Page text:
Every year many people struggle with the Royal British Legion’s Poppy Day campaign: should they or shouldn’t they wear a poppy?
The problem isn’t about remembering the selfless sacrifice made by so many British servicemen and their families in the Second World War, it’s about an unease with what British servicemen and women are being asked to do today.
As a way of remembering the sacrifice made by so many ordinary people in the Second World War and the impact this had on ordinary lives, I re-post below a brief recollection of my Uncle Lennie. I hope that it says enough:
Lennie (Leonard Allen) was the brother of my grandad, Ernie.
I didn’t know Lennie too well as he had moved away from the immediate vicinity of Bermondsey before I was born. He lived in Morden which to me as a child, was a million miles away from the flats. Nowadays I realise that it’s merely the end of the Bakerloo Line of the London Underground (which isn’t, just in case you didn’t know, not a million miles away from Bermondsey).
Lennie was always treated with respect in our family because he had been a prisoner of war, held by the Japanese in Burma. More importantly, this was because Lennie had also been severely tortured by the Japanese army. The story goes that when Lennie came back from fighting in the Far East after the end of the Second World War, no-one in the family recognised him due to the amount of weight that he had lost. Despite the fact that he never spoke openly about the torture that he underwent, from the day he returned from Burma until the day he died, he never took his shirt off (due to the scars that he had on his body), and he refused to watch any films or tv programmes about war: any war. He also never attended or participated in any Remembrance Day events and because of this, I have always struggled as to whether or not I should wear a poppy.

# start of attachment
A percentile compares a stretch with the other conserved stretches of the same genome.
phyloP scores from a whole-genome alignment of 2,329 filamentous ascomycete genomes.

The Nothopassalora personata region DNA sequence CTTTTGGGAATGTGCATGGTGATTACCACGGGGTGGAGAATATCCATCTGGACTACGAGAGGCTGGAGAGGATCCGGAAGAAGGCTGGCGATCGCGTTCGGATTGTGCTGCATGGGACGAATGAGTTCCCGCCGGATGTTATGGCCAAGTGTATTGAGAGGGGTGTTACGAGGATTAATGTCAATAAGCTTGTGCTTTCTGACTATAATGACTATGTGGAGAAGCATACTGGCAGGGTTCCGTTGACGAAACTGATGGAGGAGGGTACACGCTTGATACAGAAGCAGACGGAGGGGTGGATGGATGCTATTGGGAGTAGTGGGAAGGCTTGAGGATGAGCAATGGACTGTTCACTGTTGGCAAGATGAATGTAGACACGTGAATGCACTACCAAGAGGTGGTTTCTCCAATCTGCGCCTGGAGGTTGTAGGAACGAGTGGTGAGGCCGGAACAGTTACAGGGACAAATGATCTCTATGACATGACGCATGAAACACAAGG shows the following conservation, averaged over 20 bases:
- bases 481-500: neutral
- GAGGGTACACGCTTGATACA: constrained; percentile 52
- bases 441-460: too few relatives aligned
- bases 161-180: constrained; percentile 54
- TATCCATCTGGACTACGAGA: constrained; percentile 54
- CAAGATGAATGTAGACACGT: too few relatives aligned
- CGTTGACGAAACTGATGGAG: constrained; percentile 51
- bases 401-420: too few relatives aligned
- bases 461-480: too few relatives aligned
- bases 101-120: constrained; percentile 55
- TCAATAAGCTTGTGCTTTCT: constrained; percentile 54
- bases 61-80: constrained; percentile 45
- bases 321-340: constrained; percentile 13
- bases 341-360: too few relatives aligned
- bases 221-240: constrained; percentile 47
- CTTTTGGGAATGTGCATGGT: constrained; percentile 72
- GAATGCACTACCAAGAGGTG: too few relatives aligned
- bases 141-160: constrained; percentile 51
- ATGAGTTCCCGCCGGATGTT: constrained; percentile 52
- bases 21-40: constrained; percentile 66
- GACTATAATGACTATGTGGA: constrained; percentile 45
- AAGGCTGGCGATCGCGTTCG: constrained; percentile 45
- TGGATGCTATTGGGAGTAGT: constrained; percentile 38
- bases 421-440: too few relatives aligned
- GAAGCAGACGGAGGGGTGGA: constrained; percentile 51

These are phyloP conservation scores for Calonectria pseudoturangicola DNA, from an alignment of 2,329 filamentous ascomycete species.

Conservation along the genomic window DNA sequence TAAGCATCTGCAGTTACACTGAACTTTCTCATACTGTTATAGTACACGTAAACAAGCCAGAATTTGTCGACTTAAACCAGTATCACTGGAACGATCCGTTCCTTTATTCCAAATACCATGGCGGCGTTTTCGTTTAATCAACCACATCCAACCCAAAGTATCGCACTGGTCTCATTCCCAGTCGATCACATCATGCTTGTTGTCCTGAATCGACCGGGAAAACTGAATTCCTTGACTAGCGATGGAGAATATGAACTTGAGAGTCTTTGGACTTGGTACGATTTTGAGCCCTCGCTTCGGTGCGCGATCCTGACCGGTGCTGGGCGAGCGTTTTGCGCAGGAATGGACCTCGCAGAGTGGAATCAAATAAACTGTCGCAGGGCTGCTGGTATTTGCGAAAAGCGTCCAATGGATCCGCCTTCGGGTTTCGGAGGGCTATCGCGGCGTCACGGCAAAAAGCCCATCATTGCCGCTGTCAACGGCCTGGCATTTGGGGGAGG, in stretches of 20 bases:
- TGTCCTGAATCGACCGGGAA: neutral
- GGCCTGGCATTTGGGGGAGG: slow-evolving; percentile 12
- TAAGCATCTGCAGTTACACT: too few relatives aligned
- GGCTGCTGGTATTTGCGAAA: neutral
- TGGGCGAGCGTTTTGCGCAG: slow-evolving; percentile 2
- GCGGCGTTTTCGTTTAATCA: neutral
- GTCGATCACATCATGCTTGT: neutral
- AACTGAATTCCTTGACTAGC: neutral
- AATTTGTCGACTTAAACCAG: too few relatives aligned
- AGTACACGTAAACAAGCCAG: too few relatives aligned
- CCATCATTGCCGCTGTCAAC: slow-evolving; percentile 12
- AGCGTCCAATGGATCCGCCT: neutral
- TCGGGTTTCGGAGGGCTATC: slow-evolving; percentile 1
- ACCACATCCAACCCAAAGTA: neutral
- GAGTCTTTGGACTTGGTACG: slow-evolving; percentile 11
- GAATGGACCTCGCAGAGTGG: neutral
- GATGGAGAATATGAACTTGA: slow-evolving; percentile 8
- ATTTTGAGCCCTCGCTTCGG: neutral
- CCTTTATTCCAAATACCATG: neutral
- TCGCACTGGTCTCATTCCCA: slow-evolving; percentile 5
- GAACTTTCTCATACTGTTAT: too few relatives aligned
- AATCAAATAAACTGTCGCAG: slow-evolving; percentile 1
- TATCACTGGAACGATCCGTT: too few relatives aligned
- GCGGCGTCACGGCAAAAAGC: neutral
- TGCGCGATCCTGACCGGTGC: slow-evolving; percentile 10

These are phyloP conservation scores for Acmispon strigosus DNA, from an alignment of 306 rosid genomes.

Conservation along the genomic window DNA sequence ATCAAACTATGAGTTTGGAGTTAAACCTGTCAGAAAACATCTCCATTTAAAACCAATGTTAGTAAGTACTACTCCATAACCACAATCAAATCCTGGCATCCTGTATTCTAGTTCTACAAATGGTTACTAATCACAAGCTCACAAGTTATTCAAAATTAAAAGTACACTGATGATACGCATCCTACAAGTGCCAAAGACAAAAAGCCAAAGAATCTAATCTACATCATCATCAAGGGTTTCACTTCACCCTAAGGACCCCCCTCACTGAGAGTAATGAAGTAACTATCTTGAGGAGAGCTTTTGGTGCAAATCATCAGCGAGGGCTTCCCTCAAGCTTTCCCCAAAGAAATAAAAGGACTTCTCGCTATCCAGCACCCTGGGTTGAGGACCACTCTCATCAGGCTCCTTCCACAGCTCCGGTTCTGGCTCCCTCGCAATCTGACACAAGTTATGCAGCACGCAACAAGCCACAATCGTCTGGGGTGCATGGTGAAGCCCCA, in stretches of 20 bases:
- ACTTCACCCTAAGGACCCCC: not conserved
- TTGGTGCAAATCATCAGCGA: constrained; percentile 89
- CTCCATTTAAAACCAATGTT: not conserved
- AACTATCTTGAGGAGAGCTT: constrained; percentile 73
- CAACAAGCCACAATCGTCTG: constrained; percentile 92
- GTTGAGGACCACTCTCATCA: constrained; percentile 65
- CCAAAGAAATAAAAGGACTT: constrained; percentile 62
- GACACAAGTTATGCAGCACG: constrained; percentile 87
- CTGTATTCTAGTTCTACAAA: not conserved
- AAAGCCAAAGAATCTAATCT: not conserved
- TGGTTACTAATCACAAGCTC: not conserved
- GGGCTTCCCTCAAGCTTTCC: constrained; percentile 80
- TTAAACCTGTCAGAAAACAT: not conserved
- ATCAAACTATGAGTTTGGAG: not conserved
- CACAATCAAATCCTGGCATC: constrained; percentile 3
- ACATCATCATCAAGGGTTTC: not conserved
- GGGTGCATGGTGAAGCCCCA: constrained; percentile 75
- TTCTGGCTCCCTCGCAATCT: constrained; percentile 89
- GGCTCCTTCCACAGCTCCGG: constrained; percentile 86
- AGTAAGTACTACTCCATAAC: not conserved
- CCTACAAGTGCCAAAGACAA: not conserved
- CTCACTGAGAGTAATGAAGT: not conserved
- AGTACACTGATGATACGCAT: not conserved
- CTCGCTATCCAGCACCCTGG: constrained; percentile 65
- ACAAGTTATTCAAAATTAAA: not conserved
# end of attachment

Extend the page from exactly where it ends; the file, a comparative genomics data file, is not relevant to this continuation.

Two things I remember about Lennie and his house in Morden. The first is that I loved the ‘mouse in a brandy glass’ ornament he had and which were popular in the 1970s. And second, he was the only person I knew in that had a real sheepskin rug. When i visited him I must have been no more than about 7 or 8, I remember laying on the rug and falling asleep, so content and warm was the experience.
Lennie died some time in the 1980s with very few of us having seen him in his last years.
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